Friday, January 29, 2010
- Friday, January 29, 2010, 9 p.m.
- Bottleneck, 737 New Hampshire, Lawrence
- All ages / $8
Ben Miller mp3s
Ben Miller went down to the crossroads, but he didn't sell his soul.
Five years ago, the itinerant folk-blues musician went on a pilgrimage through the Deep South to play impromptu gigs at every little juke joint and greasy spoon that would allow it. He blazed a trail through Oklahoma, Arkansas, Louisiana and Mississippi that brought to life the dusty blues music he had only previously experienced via the crackle of remastered 78s.
"I had to go there to understand it in the way I wanted to," Miller says. "Just to see how hot and humid it was, what people walk like and talk like, what kind of bugs were in the air, what kind of food they ate - all these things that flesh out this picture I have of the music that I really loved."
The trip was a leap of faith for Miller, who had spent the previous two years stocking shelves at a small-town Oklahoma Wal-Mart and taking care of his stroke-addled father.
"A friend of mine that I had known in Germany wanted to come to America and go to the Mississippi Delta to hear the music that both of us loved," says Miller, who is now based in Joplin, Mo. "I said, 'Well, if you get a plane ticket and come here, then I'll quit my job and we'll go down there and see if we can play as many places as we can on a shoestring.' We did, and I've never really looked back. I've made more money doing this (than working at Wal-Mart) and been hugely more satisfied."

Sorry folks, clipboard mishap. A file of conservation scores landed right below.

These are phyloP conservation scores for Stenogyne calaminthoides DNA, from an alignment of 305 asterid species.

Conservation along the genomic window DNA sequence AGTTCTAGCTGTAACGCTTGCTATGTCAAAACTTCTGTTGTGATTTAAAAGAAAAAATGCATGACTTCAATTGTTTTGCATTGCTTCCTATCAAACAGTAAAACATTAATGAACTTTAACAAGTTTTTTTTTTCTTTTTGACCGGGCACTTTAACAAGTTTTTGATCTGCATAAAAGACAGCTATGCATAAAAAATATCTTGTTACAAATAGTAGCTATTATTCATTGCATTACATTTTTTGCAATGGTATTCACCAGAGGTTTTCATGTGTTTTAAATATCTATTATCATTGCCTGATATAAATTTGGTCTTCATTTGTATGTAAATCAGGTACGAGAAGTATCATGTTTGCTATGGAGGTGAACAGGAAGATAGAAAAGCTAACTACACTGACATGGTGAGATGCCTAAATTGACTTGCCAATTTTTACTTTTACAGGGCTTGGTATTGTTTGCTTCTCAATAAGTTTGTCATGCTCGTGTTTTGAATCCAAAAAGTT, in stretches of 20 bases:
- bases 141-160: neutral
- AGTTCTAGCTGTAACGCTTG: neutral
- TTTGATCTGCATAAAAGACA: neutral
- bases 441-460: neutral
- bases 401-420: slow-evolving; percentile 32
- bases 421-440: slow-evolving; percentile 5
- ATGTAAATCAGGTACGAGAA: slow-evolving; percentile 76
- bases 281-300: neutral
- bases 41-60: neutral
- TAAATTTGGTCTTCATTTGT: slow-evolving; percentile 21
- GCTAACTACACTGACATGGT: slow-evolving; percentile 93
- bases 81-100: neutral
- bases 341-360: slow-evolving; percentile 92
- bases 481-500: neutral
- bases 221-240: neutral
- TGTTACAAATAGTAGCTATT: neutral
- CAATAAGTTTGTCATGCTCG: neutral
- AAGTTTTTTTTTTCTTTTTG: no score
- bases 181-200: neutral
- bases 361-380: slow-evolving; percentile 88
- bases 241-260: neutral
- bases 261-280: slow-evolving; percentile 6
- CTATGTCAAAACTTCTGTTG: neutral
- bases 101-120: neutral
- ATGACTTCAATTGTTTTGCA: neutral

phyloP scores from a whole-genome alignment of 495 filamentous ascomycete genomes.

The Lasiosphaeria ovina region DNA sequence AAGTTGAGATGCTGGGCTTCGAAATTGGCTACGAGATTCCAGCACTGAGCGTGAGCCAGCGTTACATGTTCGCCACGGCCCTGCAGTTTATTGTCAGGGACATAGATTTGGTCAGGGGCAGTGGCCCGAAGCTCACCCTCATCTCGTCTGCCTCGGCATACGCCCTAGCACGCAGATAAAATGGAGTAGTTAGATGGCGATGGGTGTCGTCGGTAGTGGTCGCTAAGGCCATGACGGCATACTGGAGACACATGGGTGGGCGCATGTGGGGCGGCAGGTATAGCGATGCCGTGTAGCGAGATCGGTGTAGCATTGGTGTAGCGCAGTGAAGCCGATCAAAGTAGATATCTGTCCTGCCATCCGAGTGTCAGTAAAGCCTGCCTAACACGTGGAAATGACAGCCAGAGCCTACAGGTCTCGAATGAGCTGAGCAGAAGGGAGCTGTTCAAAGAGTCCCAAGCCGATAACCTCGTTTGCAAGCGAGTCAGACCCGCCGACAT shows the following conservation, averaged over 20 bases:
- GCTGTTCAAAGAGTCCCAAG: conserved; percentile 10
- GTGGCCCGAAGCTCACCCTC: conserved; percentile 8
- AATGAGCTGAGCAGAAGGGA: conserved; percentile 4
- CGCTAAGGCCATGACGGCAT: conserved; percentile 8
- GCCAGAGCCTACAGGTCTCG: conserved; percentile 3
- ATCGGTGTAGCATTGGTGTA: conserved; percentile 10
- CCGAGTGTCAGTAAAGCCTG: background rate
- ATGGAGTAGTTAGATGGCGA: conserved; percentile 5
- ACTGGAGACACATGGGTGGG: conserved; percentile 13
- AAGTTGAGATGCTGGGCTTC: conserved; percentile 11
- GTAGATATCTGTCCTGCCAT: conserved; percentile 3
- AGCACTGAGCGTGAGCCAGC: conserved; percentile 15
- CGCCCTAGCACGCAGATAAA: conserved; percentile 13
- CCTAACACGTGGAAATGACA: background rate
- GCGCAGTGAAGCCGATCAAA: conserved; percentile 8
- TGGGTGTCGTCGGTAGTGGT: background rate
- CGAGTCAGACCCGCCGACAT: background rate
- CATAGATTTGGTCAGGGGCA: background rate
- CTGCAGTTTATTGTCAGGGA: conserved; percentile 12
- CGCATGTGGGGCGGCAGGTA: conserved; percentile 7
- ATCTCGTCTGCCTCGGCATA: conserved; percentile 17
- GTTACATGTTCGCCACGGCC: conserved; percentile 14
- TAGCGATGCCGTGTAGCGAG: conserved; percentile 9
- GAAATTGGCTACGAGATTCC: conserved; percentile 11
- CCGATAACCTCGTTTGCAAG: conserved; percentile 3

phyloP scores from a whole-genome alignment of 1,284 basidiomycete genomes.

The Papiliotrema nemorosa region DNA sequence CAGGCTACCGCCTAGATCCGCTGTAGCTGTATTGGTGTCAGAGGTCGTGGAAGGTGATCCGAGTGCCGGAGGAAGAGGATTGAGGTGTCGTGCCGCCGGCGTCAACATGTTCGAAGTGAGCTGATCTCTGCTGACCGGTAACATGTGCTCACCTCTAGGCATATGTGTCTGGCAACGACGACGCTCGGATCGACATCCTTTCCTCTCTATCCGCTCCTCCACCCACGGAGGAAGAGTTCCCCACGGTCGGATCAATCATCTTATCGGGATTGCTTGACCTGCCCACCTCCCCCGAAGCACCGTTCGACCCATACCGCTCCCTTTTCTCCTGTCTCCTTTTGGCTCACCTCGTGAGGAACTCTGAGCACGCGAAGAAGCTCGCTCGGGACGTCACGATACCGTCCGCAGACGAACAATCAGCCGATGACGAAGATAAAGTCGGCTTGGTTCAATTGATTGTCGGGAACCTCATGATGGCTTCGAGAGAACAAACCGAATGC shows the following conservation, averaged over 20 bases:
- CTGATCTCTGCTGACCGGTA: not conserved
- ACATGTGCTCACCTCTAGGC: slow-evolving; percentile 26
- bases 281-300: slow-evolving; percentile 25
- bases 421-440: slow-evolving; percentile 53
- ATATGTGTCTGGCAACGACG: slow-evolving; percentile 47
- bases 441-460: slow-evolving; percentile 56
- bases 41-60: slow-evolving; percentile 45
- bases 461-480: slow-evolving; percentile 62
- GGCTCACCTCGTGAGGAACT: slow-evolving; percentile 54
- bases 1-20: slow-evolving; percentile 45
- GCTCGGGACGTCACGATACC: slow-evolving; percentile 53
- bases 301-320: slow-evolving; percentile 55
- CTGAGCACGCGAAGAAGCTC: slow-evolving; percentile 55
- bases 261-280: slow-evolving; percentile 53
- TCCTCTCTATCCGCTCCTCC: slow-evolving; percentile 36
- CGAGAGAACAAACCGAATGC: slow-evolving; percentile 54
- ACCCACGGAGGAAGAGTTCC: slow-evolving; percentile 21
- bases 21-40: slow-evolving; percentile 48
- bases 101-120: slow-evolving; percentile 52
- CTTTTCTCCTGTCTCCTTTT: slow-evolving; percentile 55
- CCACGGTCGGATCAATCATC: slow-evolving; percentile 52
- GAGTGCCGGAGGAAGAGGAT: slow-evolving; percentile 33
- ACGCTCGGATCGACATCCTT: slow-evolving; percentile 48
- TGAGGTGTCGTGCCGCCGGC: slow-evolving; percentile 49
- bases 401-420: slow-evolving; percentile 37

When Ben Miller sings about the hardships he encountered stocking shelves, it sounds only a couple of generations removed from old tenant farmers lamenting their plight.
Miller's melting-pot take on "homespun, homemade people music" begins with Charlie Patton and Bukka White and runs all the way though Nirvana and Beck. He's been known to pull "Heart-Shaped Box" out of his back pocket when the occasion strikes, though his version is built on minor-key Appalachian banjo frailing.
"I hate that word 'cover,' because I don't think what we're doing is covers," Miller says. "They're just good songs that I'm playing my way. I'm not in any way trying to make them sound like the original; I just think that they're what the people need to hear at that moment."
There are no set lists when Miller rolls through town with his band mates Doug Dicharry (on drums, washboard and trombone) and Scott Leeper (on washtub bass). The trio has been a frequent visitor to Lawrence ever since Miller settled in Joplin four years ago.
The well-traveled vagabond never expected to be in one place for that long, but he's found a degree of comfort in cheap Midwestern living and constant touring across a four-state area. Living out of a van is nothing new for Miller, who enjoyed a similar lifestyle while traveling up and down the coasts in his early 20s.
"I think it's a really decent way to live," says Miller, now 30. "People will look down on you for not having a home, but I thought it was the cleanest way to live, and it made me happy. I didn't consume very much, and I had a lot of freedom. It had its challenges, but challenges are wonderful things if you're doing something that you really like doing."